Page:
With about four million people participating in the global climate strike, Sept. 20 became a momentous day for climate change activists. Over 2,500 events were scheduled in at least 163 countries on all seven continents. Within the Wellesley community, hundreds of students, children and adults participated in a strike that started at Wellesley College’s Chapel and ended at Wellesley Town Hall.
People of all ages and backgrounds united to march from the chapel, chanting anthems and holding handmade signs to urge politicians to support legislation that protects marginalized communities and future generations. Upon arrival at Wellesley Town Hall, individuals shared land acknowledgements, slam poetry and personal experiences facing the effects of climate change.
The marchers demanded change from both Wellesley College and the town of Wellesley. Students led by EnAct rallied in hopes that the college will convert all of its power usage to renewable energy. Standing on a bench in front of the crowd, EnAct leader Claire Hayhow ’21 shouted these demands into a megaphone: “We demand that Wellesley College go 100 percent renewable by 2025. And we will not allow administrators to hold the threat of taking financial aid away over our heads to stop it.” If Wellesley follows EnAct’s lead, it will become one of a string of colleges that are attempting to divest from the fossil fuel industry. Harvard University, for example, is planning to be carbon-neutral by 2026, while the entire University of California (UC) system has announced just this week a plan to divest from fossil fuels altogether.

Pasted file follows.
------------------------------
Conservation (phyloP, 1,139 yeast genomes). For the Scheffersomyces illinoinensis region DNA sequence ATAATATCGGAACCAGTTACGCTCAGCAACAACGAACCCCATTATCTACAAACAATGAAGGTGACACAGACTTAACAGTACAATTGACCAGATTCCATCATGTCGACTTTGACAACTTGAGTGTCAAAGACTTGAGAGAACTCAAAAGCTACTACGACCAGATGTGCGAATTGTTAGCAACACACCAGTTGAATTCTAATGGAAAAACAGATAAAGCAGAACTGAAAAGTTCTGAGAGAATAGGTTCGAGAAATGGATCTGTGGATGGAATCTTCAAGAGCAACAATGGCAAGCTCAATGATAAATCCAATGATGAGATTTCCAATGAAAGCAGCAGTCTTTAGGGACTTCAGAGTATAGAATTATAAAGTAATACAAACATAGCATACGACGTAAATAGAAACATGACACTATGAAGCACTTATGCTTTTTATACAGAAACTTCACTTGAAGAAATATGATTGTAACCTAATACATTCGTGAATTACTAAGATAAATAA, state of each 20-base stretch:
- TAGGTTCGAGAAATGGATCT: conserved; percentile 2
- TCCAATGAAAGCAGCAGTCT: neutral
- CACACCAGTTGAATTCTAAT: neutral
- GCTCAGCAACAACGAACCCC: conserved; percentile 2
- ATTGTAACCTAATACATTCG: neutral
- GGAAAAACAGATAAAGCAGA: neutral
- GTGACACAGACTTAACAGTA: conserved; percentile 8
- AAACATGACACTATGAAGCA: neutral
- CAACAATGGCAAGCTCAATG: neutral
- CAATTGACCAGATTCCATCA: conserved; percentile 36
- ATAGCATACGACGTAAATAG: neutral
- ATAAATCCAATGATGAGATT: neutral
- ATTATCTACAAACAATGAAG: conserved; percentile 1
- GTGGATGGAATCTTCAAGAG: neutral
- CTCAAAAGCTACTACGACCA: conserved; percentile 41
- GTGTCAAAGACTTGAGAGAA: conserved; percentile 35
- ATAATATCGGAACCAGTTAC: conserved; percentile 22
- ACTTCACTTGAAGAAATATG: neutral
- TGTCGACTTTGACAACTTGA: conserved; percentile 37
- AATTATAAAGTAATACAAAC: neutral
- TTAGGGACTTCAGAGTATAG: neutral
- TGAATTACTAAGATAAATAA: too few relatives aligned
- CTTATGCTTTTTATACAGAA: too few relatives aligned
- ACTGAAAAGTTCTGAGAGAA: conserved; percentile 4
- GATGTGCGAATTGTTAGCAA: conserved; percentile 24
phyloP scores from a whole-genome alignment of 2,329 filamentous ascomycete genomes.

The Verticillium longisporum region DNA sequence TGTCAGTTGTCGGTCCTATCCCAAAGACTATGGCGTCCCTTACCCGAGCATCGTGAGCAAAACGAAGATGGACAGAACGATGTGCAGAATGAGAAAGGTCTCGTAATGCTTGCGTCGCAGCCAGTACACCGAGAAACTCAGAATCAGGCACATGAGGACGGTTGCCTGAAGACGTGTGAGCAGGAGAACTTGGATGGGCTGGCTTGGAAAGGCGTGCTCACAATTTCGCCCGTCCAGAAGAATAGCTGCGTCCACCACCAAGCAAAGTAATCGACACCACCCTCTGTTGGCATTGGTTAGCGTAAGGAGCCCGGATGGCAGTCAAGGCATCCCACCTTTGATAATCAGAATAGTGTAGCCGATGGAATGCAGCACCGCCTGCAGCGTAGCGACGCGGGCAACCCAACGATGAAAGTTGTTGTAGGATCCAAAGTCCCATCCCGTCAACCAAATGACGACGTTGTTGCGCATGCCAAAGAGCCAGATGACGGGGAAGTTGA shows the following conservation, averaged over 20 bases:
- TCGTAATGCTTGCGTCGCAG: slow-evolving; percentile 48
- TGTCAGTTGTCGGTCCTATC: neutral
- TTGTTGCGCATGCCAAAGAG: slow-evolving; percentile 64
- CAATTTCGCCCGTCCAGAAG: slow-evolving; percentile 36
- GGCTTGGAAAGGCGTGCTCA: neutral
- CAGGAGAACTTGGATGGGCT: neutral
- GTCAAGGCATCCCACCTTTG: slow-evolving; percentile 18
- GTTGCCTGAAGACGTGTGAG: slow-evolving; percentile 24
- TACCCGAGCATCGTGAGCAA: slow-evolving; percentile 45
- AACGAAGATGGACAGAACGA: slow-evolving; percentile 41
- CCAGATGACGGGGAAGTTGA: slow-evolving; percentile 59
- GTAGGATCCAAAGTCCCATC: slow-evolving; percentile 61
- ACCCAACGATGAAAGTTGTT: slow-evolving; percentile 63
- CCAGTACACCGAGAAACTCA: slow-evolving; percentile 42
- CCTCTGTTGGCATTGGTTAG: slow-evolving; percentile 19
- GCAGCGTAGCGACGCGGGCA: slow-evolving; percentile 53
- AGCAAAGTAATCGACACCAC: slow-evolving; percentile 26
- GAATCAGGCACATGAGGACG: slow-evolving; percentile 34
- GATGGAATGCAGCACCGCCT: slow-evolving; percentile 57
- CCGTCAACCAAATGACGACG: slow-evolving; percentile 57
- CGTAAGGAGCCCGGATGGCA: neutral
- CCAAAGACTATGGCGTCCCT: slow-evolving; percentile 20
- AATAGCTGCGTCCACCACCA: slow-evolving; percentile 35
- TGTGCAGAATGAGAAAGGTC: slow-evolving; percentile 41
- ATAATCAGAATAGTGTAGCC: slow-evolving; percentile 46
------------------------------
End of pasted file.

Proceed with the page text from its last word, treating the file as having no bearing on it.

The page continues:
Wellesley College was not the only institution called to greater climate action on Friday. Citizens of the town of Wellesley of all ages were also present, as were multiple members of the Wellesley Town Meeting, the town’s legislative body. Two Wellesley High School students read a statement declaring their intentions for renewable energy in their hometown, placing particular emphasis on the effect of climate change on marginalized communities. “We demand from the town of Wellesley a formal commitment to go to 100 percentrenewable energy by 2020, and a plan to get there by 2025,” the students said. “We demand that this plan not further impact already marginalized communities, and that this is a fair and just transition for all of us.”
“I’m really happy to be a part of a group that is standing up and speaking out against such a serious issue,” Annie Fisher, 8th grade student at Wellesley High School said.
Other marchers also emphasized the necessity of racial justice in environmentalism. “I think it’s important to show solidarity for environmentalism and all of the groups it affects because it affects groups of color disproportionately. The term environmental justice actually originated from Black Americans who are working to improve their own community, and it kind of trickled out to everyone else. It’s important that we support them back for it,” stated Christie Li ’19.
Many speakers emphasized the importance of understanding climate change’s impacts on communities of color. For instance, Sarah Sansón Hernández ’21, a student of Puerto Rican descent and Wellesley College Government’s Organization Chair, spoke about her feelings when Hurricane Maria struck her home country.
“The reason why I’m participating in [the Climate Strike] is essentially because my home land was destroyed by very extreme weather conditions, which climate change has been attributed to have increased. I think that it’s very important for us to take care of our environment and to prevent these natural disasters from displacing even more people than they have already,” stated Hernández.
Hayhow reiterated her belief that students can pressure Wellesley towards sustainability. “I know it doesn’t always feel like it,” she said. “But we, right here, are the ones with the power.”